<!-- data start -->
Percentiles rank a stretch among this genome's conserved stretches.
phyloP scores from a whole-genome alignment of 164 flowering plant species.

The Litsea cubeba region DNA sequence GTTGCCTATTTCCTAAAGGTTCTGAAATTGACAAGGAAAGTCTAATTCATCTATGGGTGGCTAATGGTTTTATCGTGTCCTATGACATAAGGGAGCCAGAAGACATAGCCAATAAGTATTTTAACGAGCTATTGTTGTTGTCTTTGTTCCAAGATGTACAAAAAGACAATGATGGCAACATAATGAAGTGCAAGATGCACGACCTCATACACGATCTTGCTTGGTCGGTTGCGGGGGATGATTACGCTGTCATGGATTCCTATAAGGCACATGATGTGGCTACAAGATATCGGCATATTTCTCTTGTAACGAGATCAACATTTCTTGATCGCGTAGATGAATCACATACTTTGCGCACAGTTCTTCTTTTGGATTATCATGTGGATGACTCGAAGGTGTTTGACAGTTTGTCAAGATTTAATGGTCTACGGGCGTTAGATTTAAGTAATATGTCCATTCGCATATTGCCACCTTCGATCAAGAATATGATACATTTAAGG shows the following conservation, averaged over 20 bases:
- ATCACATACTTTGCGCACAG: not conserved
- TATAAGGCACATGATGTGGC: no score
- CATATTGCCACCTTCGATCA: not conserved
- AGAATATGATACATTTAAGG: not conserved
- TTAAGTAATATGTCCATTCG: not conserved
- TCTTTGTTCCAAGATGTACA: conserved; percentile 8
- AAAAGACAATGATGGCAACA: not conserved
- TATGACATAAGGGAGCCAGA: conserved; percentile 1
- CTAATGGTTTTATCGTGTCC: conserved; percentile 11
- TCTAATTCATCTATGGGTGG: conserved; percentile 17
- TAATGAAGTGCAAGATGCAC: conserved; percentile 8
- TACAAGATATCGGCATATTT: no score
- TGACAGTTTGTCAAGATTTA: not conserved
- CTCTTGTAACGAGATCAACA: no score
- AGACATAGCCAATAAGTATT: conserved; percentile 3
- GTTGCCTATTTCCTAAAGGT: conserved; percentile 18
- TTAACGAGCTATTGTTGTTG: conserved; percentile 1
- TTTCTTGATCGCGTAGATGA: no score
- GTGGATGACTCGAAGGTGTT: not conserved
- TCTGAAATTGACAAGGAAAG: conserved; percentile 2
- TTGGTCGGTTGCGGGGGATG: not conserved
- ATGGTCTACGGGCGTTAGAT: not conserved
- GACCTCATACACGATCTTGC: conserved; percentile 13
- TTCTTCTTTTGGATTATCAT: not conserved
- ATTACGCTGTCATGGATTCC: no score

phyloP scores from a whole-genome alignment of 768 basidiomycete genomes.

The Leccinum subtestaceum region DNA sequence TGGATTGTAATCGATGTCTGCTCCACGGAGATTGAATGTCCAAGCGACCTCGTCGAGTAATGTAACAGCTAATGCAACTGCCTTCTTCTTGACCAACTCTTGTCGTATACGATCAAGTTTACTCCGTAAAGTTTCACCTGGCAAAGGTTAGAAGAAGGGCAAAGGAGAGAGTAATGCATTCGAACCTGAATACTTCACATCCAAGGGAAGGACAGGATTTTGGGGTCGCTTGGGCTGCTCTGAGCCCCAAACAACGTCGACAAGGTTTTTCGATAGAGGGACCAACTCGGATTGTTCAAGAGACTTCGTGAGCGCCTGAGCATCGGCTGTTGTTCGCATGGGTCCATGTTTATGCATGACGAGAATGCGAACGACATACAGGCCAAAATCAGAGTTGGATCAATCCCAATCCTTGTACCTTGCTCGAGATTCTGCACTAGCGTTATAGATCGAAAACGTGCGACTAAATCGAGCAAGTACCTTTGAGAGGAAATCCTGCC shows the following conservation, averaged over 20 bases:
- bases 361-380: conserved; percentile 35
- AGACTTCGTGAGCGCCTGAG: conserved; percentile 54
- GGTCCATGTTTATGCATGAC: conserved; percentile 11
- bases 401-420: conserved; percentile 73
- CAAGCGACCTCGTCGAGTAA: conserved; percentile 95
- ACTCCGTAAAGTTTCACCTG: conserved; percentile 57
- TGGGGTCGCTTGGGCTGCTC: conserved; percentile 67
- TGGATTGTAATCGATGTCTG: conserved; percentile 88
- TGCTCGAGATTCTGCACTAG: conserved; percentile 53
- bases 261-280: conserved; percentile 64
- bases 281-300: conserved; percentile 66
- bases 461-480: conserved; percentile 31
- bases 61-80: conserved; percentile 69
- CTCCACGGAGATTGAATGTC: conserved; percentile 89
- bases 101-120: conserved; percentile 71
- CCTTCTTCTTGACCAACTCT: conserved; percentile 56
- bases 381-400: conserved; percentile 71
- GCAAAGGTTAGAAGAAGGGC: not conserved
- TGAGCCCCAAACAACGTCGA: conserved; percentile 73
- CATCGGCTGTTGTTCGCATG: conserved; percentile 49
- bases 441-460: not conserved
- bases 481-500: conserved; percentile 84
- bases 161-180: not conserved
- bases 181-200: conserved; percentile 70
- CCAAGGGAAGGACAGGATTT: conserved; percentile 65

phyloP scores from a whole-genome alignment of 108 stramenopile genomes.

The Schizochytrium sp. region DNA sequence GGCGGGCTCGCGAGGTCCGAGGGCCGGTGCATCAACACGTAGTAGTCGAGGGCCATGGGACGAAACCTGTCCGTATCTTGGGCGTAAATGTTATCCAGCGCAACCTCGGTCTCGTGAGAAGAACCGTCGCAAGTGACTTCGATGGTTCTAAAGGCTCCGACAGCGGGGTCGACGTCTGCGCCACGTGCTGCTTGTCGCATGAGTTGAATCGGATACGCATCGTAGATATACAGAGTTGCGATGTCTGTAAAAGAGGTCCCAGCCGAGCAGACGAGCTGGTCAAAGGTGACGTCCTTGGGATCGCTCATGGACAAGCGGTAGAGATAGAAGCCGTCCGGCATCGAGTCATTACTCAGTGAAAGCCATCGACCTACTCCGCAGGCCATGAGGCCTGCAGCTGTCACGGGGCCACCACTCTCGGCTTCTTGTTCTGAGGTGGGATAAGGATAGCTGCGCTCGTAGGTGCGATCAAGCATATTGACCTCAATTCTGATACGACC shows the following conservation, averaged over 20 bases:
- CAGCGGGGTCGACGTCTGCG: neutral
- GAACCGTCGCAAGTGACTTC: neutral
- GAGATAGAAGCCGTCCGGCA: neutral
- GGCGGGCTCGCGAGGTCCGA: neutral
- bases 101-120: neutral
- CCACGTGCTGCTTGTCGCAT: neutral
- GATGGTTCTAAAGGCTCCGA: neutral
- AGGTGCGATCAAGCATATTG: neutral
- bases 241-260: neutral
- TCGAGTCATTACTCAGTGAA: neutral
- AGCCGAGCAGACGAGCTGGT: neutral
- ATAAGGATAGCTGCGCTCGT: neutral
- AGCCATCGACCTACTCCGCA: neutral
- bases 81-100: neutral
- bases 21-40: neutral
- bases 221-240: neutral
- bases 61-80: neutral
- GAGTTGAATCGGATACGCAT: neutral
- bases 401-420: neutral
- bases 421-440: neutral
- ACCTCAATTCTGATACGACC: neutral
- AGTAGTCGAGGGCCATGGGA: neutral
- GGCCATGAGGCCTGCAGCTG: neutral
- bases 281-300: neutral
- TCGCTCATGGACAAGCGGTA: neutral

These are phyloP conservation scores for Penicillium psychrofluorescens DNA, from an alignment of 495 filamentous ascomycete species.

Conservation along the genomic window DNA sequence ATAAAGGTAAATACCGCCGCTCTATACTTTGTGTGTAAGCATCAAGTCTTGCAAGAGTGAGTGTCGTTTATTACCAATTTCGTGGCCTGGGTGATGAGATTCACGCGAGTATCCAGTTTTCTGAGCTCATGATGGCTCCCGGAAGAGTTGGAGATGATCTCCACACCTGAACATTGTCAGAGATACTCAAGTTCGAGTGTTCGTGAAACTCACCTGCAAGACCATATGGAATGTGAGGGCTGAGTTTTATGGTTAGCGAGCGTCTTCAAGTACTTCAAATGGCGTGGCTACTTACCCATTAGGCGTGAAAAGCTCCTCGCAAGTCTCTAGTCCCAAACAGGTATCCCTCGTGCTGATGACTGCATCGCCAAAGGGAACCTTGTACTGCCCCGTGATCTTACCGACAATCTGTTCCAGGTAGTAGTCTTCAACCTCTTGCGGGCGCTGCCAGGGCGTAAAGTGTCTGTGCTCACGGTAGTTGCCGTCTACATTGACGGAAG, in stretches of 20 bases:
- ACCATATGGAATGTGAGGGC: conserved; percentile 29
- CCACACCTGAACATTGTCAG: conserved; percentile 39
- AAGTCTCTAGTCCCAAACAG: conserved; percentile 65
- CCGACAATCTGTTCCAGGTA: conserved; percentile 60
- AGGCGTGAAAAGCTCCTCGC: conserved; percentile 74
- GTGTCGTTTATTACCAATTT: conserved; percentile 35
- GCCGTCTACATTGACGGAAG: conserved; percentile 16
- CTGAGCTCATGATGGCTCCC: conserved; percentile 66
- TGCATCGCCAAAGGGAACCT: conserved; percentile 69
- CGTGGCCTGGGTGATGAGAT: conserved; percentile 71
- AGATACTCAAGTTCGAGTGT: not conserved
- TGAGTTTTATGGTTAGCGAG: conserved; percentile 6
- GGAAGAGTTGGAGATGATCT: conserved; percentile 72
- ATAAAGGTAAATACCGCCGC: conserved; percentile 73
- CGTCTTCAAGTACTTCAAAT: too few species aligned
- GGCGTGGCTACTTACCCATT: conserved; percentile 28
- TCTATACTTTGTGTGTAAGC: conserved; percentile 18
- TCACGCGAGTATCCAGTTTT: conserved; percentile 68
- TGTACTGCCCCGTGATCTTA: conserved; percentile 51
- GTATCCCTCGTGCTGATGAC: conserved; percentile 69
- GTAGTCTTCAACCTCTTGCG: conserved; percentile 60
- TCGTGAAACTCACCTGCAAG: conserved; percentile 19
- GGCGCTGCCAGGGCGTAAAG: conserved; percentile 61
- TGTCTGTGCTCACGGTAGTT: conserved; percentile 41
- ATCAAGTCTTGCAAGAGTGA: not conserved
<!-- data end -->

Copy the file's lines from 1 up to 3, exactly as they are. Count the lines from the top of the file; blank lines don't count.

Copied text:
Percentiles rank a stretch among this genome's conserved stretches.
phyloP scores from a whole-genome alignment of 164 flowering plant species.

The Litsea cubeba region DNA sequence GTTGCCTATTTCCTAAAGGTTCTGAAATTGACAAGGAAAGTCTAATTCATCTATGGGTGGCTAATGGTTTTATCGTGTCCTATGACATAAGGGAGCCAGAAGACATAGCCAATAAGTATTTTAACGAGCTATTGTTGTTGTCTTTGTTCCAAGATGTACAAAAAGACAATGATGGCAACATAATGAAGTGCAAGATGCACGACCTCATACACGATCTTGCTTGGTCGGTTGCGGGGGATGATTACGCTGTCATGGATTCCTATAAGGCACATGATGTGGCTACAAGATATCGGCATATTTCTCTTGTAACGAGATCAACATTTCTTGATCGCGTAGATGAATCACATACTTTGCGCACAGTTCTTCTTTTGGATTATCATGTGGATGACTCGAAGGTGTTTGACAGTTTGTCAAGATTTAATGGTCTACGGGCGTTAGATTTAAGTAATATGTCCATTCGCATATTGCCACCTTCGATCAAGAATATGATACATTTAAGG shows the following conservation, averaged over 20 bases: